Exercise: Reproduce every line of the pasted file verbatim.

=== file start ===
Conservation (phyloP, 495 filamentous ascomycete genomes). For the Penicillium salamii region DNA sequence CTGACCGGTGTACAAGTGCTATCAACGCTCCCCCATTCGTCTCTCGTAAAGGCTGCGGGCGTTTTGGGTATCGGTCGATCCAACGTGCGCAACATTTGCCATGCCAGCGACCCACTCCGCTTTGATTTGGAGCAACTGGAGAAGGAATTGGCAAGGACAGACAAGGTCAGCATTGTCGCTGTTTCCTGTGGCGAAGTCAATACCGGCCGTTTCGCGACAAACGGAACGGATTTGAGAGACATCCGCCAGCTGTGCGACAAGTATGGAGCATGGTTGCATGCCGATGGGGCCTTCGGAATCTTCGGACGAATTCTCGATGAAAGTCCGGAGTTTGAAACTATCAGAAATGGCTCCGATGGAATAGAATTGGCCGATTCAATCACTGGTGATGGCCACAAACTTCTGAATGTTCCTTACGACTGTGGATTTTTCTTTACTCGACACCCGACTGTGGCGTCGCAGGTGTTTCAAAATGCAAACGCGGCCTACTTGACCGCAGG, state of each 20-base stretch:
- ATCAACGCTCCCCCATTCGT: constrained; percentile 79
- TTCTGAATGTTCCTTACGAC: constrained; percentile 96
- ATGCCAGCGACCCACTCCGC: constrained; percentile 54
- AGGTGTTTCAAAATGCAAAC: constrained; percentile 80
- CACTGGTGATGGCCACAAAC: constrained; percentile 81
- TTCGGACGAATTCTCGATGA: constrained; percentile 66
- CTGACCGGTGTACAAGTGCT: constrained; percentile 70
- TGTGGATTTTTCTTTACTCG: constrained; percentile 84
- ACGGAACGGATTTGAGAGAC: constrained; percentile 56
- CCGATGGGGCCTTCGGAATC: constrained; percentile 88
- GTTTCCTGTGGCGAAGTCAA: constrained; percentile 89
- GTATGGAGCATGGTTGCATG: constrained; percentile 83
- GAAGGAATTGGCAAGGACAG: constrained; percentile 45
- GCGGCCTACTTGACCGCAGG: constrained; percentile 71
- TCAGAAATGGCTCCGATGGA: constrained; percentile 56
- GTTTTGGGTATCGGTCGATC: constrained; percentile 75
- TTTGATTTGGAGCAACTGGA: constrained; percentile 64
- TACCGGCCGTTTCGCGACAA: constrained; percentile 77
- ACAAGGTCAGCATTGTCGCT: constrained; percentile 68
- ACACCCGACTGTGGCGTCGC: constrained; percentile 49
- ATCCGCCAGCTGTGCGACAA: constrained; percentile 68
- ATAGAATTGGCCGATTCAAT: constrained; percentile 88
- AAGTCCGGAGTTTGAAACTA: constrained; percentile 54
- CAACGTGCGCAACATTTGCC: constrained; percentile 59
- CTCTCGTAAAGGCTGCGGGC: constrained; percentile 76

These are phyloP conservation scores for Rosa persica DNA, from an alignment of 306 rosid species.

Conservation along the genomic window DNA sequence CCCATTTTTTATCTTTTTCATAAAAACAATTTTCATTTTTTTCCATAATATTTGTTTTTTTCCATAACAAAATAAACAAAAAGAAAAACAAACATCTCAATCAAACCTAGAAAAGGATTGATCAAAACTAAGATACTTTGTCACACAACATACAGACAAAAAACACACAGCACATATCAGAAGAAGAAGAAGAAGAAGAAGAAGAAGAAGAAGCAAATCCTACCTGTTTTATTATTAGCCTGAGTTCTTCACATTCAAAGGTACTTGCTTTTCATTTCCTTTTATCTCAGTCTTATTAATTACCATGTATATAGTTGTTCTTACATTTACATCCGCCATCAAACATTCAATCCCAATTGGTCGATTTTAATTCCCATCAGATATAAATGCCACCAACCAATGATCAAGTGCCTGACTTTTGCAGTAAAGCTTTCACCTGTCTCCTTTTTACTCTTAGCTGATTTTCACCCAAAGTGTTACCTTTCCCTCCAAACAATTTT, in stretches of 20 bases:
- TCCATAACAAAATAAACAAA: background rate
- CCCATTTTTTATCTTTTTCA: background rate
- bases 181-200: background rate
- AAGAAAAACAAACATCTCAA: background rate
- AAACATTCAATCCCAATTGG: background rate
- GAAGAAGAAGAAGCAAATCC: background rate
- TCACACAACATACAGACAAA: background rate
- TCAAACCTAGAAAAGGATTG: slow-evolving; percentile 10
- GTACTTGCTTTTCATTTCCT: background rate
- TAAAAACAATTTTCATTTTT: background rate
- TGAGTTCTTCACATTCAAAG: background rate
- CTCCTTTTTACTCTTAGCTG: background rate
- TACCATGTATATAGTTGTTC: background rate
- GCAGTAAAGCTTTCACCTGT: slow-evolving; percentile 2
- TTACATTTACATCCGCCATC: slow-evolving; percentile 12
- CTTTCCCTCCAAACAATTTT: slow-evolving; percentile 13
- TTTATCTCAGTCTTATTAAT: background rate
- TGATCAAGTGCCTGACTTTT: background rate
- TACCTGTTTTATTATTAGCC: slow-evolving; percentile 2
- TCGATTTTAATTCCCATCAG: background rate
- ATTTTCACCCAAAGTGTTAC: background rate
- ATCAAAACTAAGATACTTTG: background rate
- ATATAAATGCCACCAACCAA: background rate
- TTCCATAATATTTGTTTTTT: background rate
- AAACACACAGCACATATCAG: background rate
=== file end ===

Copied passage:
Conservation (phyloP, 495 filamentous ascomycete genomes). For the Penicillium salamii region DNA sequence CTGACCGGTGTACAAGTGCTATCAACGCTCCCCCATTCGTCTCTCGTAAAGGCTGCGGGCGTTTTGGGTATCGGTCGATCCAACGTGCGCAACATTTGCCATGCCAGCGACCCACTCCGCTTTGATTTGGAGCAACTGGAGAAGGAATTGGCAAGGACAGACAAGGTCAGCATTGTCGCTGTTTCCTGTGGCGAAGTCAATACCGGCCGTTTCGCGACAAACGGAACGGATTTGAGAGACATCCGCCAGCTGTGCGACAAGTATGGAGCATGGTTGCATGCCGATGGGGCCTTCGGAATCTTCGGACGAATTCTCGATGAAAGTCCGGAGTTTGAAACTATCAGAAATGGCTCCGATGGAATAGAATTGGCCGATTCAATCACTGGTGATGGCCACAAACTTCTGAATGTTCCTTACGACTGTGGATTTTTCTTTACTCGACACCCGACTGTGGCGTCGCAGGTGTTTCAAAATGCAAACGCGGCCTACTTGACCGCAGG, state of each 20-base stretch:
- ATCAACGCTCCCCCATTCGT: constrained; percentile 79
- TTCTGAATGTTCCTTACGAC: constrained; percentile 96
- ATGCCAGCGACCCACTCCGC: constrained; percentile 54
- AGGTGTTTCAAAATGCAAAC: constrained; percentile 80
- CACTGGTGATGGCCACAAAC: constrained; percentile 81
- TTCGGACGAATTCTCGATGA: constrained; percentile 66
- CTGACCGGTGTACAAGTGCT: constrained; percentile 70
- TGTGGATTTTTCTTTACTCG: constrained; percentile 84
- ACGGAACGGATTTGAGAGAC: constrained; percentile 56
- CCGATGGGGCCTTCGGAATC: constrained; percentile 88
- GTTTCCTGTGGCGAAGTCAA: constrained; percentile 89
- GTATGGAGCATGGTTGCATG: constrained; percentile 83
- GAAGGAATTGGCAAGGACAG: constrained; percentile 45
- GCGGCCTACTTGACCGCAGG: constrained; percentile 71
- TCAGAAATGGCTCCGATGGA: constrained; percentile 56
- GTTTTGGGTATCGGTCGATC: constrained; percentile 75
- TTTGATTTGGAGCAACTGGA: constrained; percentile 64
- TACCGGCCGTTTCGCGACAA: constrained; percentile 77
- ACAAGGTCAGCATTGTCGCT: constrained; percentile 68
- ACACCCGACTGTGGCGTCGC: constrained; percentile 49
- ATCCGCCAGCTGTGCGACAA: constrained; percentile 68
- ATAGAATTGGCCGATTCAAT: constrained; percentile 88
- AAGTCCGGAGTTTGAAACTA: constrained; percentile 54
- CAACGTGCGCAACATTTGCC: constrained; percentile 59
- CTCTCGTAAAGGCTGCGGGC: constrained; percentile 76

These are phyloP conservation scores for Rosa persica DNA, from an alignment of 306 rosid species.

Conservation along the genomic window DNA sequence CCCATTTTTTATCTTTTTCATAAAAACAATTTTCATTTTTTTCCATAATATTTGTTTTTTTCCATAACAAAATAAACAAAAAGAAAAACAAACATCTCAATCAAACCTAGAAAAGGATTGATCAAAACTAAGATACTTTGTCACACAACATACAGACAAAAAACACACAGCACATATCAGAAGAAGAAGAAGAAGAAGAAGAAGAAGAAGAAGCAAATCCTACCTGTTTTATTATTAGCCTGAGTTCTTCACATTCAAAGGTACTTGCTTTTCATTTCCTTTTATCTCAGTCTTATTAATTACCATGTATATAGTTGTTCTTACATTTACATCCGCCATCAAACATTCAATCCCAATTGGTCGATTTTAATTCCCATCAGATATAAATGCCACCAACCAATGATCAAGTGCCTGACTTTTGCAGTAAAGCTTTCACCTGTCTCCTTTTTACTCTTAGCTGATTTTCACCCAAAGTGTTACCTTTCCCTCCAAACAATTTT, in stretches of 20 bases:
- TCCATAACAAAATAAACAAA: background rate
- CCCATTTTTTATCTTTTTCA: background rate
- bases 181-200: background rate
- AAGAAAAACAAACATCTCAA: background rate
- AAACATTCAATCCCAATTGG: background rate
- GAAGAAGAAGAAGCAAATCC: background rate
- TCACACAACATACAGACAAA: background rate
- TCAAACCTAGAAAAGGATTG: slow-evolving; percentile 10
- GTACTTGCTTTTCATTTCCT: background rate
- TAAAAACAATTTTCATTTTT: background rate
- TGAGTTCTTCACATTCAAAG: background rate
- CTCCTTTTTACTCTTAGCTG: background rate
- TACCATGTATATAGTTGTTC: background rate
- GCAGTAAAGCTTTCACCTGT: slow-evolving; percentile 2
- TTACATTTACATCCGCCATC: slow-evolving; percentile 12
- CTTTCCCTCCAAACAATTTT: slow-evolving; percentile 13
- TTTATCTCAGTCTTATTAAT: background rate
- TGATCAAGTGCCTGACTTTT: background rate
- TACCTGTTTTATTATTAGCC: slow-evolving; percentile 2
- TCGATTTTAATTCCCATCAG: background rate
- ATTTTCACCCAAAGTGTTAC: background rate
- ATCAAAACTAAGATACTTTG: background rate
- ATATAAATGCCACCAACCAA: background rate
- TTCCATAATATTTGTTTTTT: background rate
- AAACACACAGCACATATCAG: background rate